Salesforce has talked a lot about its mobile strategy. It started talking about being “mobile first” last year and an executive recently emphasized to me how central mobile is to the company’s thinking. It also recently issued new tools to help customers build mobile Salesforce apps.
But judging by the activity in the mobile CRM space, it looks like Salesforce isn’t meeting customer needs.
A couple weeks ago, two former Salesforce executives launched a new take on CRM with AppMesh, which puts the mobility of sales people at the center of the app. I suggested the app had some shortcomings but its launch signals a need in the market.
And last week Gartner predicted “significant shifts” in the CRM market. Researchers there say they expect a whopping 1,200 mobile CRM apps to be available next year, compared to 200 last year.
Gartner also reported that Salesforce became the number one CRM vendor by revenue in 2012. Yet if it can’t execute on mobile, it risks losing its lead.
Today, mobile backend-as-a-service provider Kinvey launched a Salesforce CRM app that can pull in data from other apps as well including Microsoft Dynamics or Oracle products. In an interview with the Next Web, Kinvey’s CEO criticized the Salesforce mobile app as being a replica of its browser app which isn’t meeting the needs of customers.
I talked to Kinvey a couple months ago and found it was ahead of some of the other BaaS providers in that it was building hooks into traditional enterprise apps to make it somewhat easier for businesses to develop mobile apps that pull in that data. Kinvey said it initially built the Salesforce app to demonstrate how that technology works but that “immediate demand led the company to productize the solution,” according to the news release.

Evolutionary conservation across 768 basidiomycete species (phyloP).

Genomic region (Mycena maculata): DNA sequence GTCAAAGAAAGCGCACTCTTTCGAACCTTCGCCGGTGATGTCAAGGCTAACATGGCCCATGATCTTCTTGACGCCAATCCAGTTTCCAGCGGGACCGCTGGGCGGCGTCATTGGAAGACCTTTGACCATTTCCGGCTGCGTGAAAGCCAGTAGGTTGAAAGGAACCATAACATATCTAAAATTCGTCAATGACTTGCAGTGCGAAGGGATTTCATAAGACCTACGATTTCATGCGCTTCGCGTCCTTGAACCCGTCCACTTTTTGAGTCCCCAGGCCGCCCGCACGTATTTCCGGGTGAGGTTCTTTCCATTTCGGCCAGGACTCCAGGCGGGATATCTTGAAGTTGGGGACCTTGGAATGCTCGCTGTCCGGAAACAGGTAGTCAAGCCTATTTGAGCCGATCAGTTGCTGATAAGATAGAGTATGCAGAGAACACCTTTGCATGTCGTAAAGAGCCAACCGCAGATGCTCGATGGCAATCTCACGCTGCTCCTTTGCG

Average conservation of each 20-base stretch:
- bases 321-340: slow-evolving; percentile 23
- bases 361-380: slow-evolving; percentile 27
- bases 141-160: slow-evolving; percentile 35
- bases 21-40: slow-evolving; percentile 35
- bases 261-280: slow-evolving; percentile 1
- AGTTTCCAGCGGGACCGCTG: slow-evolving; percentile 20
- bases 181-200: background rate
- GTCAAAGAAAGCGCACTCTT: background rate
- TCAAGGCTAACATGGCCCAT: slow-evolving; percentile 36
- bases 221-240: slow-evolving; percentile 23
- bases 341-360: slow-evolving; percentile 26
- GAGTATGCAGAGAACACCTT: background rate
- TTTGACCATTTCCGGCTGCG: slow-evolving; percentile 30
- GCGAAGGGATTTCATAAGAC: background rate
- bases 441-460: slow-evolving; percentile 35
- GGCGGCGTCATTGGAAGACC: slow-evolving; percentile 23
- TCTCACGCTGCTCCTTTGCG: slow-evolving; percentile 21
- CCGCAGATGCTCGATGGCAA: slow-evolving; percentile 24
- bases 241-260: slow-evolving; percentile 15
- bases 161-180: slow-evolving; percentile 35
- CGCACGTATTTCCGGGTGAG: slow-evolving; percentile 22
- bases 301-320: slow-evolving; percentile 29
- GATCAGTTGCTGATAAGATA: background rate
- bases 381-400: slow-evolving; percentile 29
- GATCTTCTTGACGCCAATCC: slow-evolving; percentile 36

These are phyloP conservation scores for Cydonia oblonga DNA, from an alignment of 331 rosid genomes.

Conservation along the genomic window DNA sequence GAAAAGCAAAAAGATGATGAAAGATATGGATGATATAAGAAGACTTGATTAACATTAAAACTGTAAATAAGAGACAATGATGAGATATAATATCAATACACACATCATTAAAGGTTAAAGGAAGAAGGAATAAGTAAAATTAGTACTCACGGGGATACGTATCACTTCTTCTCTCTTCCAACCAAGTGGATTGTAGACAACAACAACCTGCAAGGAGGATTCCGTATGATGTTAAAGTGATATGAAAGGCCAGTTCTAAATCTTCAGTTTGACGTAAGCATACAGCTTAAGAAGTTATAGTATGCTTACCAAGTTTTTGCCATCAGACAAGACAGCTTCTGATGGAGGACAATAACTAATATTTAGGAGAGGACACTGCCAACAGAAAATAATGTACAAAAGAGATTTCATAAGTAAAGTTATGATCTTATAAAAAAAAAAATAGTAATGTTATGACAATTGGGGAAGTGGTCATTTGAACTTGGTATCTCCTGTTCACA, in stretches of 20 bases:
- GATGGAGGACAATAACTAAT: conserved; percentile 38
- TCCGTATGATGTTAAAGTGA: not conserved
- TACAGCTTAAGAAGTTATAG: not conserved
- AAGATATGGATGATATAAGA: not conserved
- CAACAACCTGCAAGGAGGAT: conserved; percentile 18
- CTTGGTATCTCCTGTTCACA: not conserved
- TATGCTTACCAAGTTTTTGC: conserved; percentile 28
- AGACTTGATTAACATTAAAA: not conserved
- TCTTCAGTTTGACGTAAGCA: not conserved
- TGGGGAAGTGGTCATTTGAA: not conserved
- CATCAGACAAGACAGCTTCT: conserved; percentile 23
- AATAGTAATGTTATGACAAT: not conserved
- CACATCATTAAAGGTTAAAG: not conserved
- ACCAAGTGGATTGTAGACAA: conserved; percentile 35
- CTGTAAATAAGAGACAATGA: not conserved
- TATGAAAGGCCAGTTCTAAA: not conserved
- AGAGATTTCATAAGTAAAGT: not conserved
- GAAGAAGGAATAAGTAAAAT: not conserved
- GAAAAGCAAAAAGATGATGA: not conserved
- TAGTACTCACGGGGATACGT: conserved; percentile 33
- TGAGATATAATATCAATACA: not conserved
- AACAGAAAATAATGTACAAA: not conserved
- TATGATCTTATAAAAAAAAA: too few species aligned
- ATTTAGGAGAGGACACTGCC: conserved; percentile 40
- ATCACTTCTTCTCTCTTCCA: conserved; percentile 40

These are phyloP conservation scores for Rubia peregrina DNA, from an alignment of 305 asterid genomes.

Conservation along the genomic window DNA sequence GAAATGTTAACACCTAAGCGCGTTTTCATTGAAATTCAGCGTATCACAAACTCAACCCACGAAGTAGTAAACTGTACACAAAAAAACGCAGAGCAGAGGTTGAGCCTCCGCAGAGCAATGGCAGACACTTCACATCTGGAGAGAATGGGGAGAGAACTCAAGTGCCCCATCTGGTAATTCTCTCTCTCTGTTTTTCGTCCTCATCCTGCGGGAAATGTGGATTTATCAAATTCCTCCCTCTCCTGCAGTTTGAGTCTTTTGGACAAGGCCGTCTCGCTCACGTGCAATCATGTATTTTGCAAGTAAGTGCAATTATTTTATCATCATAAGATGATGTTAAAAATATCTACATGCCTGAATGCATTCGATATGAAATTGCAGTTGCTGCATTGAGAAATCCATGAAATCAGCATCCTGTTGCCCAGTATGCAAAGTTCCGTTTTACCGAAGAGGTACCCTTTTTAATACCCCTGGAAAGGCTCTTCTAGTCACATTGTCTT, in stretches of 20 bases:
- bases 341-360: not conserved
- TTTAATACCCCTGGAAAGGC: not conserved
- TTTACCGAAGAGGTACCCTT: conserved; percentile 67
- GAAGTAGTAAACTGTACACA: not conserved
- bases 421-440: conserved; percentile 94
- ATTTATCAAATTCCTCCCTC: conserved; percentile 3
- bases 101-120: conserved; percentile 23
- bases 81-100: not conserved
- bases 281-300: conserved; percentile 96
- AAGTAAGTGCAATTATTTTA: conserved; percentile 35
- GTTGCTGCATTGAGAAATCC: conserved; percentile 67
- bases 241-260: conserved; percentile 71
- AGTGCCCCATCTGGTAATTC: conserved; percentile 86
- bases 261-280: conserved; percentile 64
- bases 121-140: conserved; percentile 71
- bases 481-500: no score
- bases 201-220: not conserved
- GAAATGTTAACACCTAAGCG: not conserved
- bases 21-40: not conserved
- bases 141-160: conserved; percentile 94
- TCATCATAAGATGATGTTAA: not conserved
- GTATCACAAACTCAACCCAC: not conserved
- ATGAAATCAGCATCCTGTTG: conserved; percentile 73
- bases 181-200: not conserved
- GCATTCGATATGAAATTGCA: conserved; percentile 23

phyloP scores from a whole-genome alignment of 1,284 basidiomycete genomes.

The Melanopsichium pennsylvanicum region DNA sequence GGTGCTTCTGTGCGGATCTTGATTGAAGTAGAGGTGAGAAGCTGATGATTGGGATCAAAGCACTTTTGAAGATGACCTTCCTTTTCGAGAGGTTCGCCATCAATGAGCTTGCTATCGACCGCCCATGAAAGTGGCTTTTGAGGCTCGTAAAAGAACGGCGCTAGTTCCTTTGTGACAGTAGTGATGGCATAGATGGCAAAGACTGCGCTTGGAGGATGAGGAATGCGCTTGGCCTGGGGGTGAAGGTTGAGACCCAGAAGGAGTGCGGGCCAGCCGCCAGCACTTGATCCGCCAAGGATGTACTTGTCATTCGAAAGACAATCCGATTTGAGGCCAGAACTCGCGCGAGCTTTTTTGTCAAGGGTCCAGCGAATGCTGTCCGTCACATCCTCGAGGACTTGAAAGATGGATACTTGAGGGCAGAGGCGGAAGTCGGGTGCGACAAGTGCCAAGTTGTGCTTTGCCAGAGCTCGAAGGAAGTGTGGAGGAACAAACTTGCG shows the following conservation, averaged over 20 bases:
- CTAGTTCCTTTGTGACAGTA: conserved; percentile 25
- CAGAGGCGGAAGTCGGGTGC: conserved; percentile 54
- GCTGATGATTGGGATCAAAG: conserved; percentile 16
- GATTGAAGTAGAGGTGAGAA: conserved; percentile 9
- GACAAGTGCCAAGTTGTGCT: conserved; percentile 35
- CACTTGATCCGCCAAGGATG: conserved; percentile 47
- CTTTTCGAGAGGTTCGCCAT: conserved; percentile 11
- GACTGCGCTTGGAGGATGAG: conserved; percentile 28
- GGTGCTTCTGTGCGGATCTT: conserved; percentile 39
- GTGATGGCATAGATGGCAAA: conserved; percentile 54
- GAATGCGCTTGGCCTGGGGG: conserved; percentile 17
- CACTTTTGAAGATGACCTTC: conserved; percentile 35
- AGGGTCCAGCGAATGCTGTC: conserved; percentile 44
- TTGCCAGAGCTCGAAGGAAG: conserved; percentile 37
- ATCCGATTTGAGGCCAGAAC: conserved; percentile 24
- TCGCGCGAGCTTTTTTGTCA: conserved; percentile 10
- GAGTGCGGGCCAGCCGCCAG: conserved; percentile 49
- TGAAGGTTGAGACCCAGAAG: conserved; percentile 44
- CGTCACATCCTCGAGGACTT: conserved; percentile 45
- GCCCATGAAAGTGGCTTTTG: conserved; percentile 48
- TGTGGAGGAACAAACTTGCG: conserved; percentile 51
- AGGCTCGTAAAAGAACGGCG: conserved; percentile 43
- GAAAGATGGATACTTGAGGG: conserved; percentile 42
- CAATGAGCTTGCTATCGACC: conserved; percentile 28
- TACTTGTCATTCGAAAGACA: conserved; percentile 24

The front end of the app is customizable so businesses can give it their own branding. And according to the story in the Next Web about the app, businesses can also customize the app to draw in data from other existing enterprise apps.
I’m not suggesting that any one app is poised to eat Salesforce's lunch. But if businesses are turning to third parties for their Salesforce mobile apps, it builds a barrier between Salesforce and the customer and opens the door for other types of enterprise data to become equally important. And as more apps come out that were designed with mobile in mind first, like AppMesh, the new services might chip away at Salesforce's lead.
I’m skeptical of the 1,200 apps that Gartner predicts but I’m definitely hearing about more and more mobile CRM apps. Salesforce should take note.